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Zotac GTX 980 Ti AMP! Extreme – The fastest 980 Ti available?

The GTX 980 Ti is not only a fast GPU but also a GPU that overclocks extremely well. This means that few cards for sale actually are running at reference speeds, 1000 Mhz,  and instead are overclocked at different levels. Zotac are no strangers to overclocking usually offering a wide variety of cards for each generation. Their AMP!-edition cards not only are overclocked but come with their own special cooler and thus when we got a question whether we wanted to review one of their GTX 980 Ti AMP!-cards we jumped to the chance, especially as it turned out to be the Zotac GTX 980 Ti AMP! Extreme-card. With a base core clock of 1253 MHz, 25.3% higher than a reference GTX 980 TI, this is so far the highest clocked GTX 980 Ti we’ve seen from any OEM. And just to whet your appetite, the card even overclocks further! Add to that 6 GB of DDR5 memory running at 7220 MHz (up from 7010 MHz) and a special silent tri-fan cooler (IceStorm – love the names) and it is clear that this on paper is the “king of GTX 980 Ti”. Can it deliver on its promises? Read on to find out.


The Zotac GTX 980 Ti AMP! Extreme stands out with its massive 25.3% overclock against the standard GTX 980 Ti.

Zotac offers 5 different GTX 980 Ti-cards (we left out the 5th, the AMP! Omega, from the comparison below).

Interface: PCI Express 3.0
Chipset Manufacturer: NVIDIA
GPU: GeForce GTX 980 Ti
Cores: 2,816
Shader Clock: N/A
GPU Core Clock 1000 MHz (base)
1076 MHz (boost)
1253 MHz (base)
1355 MHz (boost)
1025 MHz (base)
1114 MHz (boost)
1051 MHz (base)
1140 MHz (boost)
Memory Memory Size: 6GB
Memory Interface: 384-bit
Memory Type: GDDR5
Memory Clock
7010 MHz 7220 MHz 7010 MHz 7010 MHz
DirectX: DirectX 12
OpenGL: OpenGL 4.4
DVI: 1 (2560×1600)
HDMI: 1 (4K @ 60 Hz)
DisplayPort: 3 (4K @ 60 Hz)
VGA: With adapter
Triple 90mm IceStorm ArcticStorm hybrid cooler Triple 90mm IceStorm
2-way 2-way 4-way
Max Resolution: 4K
RoHS Compliant: Yes
Dual-Link DVI Supported: Yes
Supported OS: Certified for Windows 8 / 7 / Vista

The main features are of course the same for all of the cards as they use the same GPU, the GTX 980 Ti. The GPU supports DX12 and OpenGL 4.4, it comes with 6 GB of DDR5-memory on a 384-bit memory bus and you get 3 DisplayPorts supporting 4K @ 60 Hz, one HDMI-port supporting 4k @ 60 Hz and a DVI-port supporting resolutions up to 1440p.


While the other cards are midly overclocked the Zotac GTX 980 Ti AMP! Extreme stands out with its massive 25.3% overclock against the standard GTX 980 Ti. The GPU is cooled with a special tri-fan cooler that promises to keep the card cool while being whisper quiet.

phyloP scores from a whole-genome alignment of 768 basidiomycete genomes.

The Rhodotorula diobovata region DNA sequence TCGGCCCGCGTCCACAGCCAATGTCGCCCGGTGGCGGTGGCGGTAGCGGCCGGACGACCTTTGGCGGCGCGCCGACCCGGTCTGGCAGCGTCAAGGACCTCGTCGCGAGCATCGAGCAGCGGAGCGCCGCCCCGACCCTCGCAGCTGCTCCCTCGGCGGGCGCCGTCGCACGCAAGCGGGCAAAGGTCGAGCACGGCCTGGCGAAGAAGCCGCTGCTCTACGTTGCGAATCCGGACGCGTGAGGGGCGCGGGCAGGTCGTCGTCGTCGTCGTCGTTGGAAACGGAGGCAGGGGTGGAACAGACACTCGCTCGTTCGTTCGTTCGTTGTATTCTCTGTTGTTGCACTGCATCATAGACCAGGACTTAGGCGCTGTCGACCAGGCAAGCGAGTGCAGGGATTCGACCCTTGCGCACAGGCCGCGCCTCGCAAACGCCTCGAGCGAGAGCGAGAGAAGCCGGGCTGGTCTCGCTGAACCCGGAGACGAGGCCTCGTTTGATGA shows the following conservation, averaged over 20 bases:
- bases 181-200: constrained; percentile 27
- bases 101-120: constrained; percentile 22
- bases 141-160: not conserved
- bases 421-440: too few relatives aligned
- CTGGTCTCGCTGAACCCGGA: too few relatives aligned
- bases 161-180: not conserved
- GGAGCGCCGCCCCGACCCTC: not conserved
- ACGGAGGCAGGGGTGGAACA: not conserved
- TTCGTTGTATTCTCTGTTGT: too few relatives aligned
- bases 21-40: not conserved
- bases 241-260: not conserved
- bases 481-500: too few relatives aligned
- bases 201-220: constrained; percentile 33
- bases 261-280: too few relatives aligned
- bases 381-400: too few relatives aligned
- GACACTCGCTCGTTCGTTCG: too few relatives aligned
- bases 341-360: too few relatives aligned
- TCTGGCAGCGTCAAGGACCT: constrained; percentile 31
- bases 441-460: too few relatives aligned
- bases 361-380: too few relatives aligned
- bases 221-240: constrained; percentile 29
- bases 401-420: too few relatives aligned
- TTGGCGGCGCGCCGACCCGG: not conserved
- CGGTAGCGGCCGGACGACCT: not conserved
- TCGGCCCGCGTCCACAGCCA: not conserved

For this card Zotac is selecting only the “finest” GTX 980 Ti-GPU’s and paired them with a impressive massive cooler. The result? A huge card that offer promises for even faster speeds.

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  1. How are you providing SLI results with a slower card in the pool? The Zotac clocks down to match the slower card to create equal performance. Essentially you posted results of the eVga card in SLI mode, not the Zotac. Also, the system you are benching on appears to be gen 2 not gen 3 pcie. You’re not getting the full 40 lanes out the Zotac… I assume these things will have an effect on your test results, no? i have this Zotac card and feel with the configuration and testing method you didn’t do it justice, it’s my first Zotac, coming from eVga 780 then 980’s all in SLI and find the new AMP Extreme a mind blowing experience. Extremely curious to see a what a “real” real-world test of two AMP! Extremes running in SLI with full gen 3 support active.

    • Well, until I get two of these cards to play with any SLI-tests will be affected by the difference in clockspeed. That said I could follow the clock speed in GPU-Z and each card was actually running at their relative speeds so it doesn’t seem it is clocking down – however it needs to be in sync so yes, we do get a bit slower SLI-results than we could get. The SLI numbers though is more to show what SLi can do for you. you are correct that I am rocking on an older gen mobo/CPU which I noted in my test-rig info and I am in the process of swapping everything out for Skylake the coming days so unless Zotac needs the card back ASAP i hope to get some new SLi-testing in during next week.

    • I just picked up a Skylake i7-6700K and the ASUS Z710 Deluxe ( and will instalkl everything and then do some SLI-testing to see if the scaling changes.

  2. Might be powerful, but I don’t trust Zotac 😛

    • Zotac is a more reliable edition compared to the plain but you’ll never get anything special and you’re likely to pay more. Then again if you’re looking for a more stable version of a unit where the special things like the 20th edition 980 for example mean nothing, zotac is the way to go.

      • I’ve tested a bunch of Zotac cards and their AMP! edition cards always worked well and provided nice overclocking featrures and good cooling. Still, even the “reference” cards of the 980 Ti overclock well so in the end you have to see how much you value factory overclocking and different coolers.

    • A fan of Zotac. They get the most out of their GPU’s but as a result, suffer limited longevity. I’ve had 2 of their cards die on me, roughly as I was just about to upgrade to the next version. Meanwhile all stock frequency cards I have from other brands (as far back as GeForce3) live to this day. On most cards the fans will wear out after about 3-4 years of regular use. In Zotac cards the GPU has a similar lifespan, which shouldn’t be an issue if you’re chasing high frequencies and tend to upgrade often.

  3. May as well buy reference card

  4. At that price I’d rather get a FuryX…

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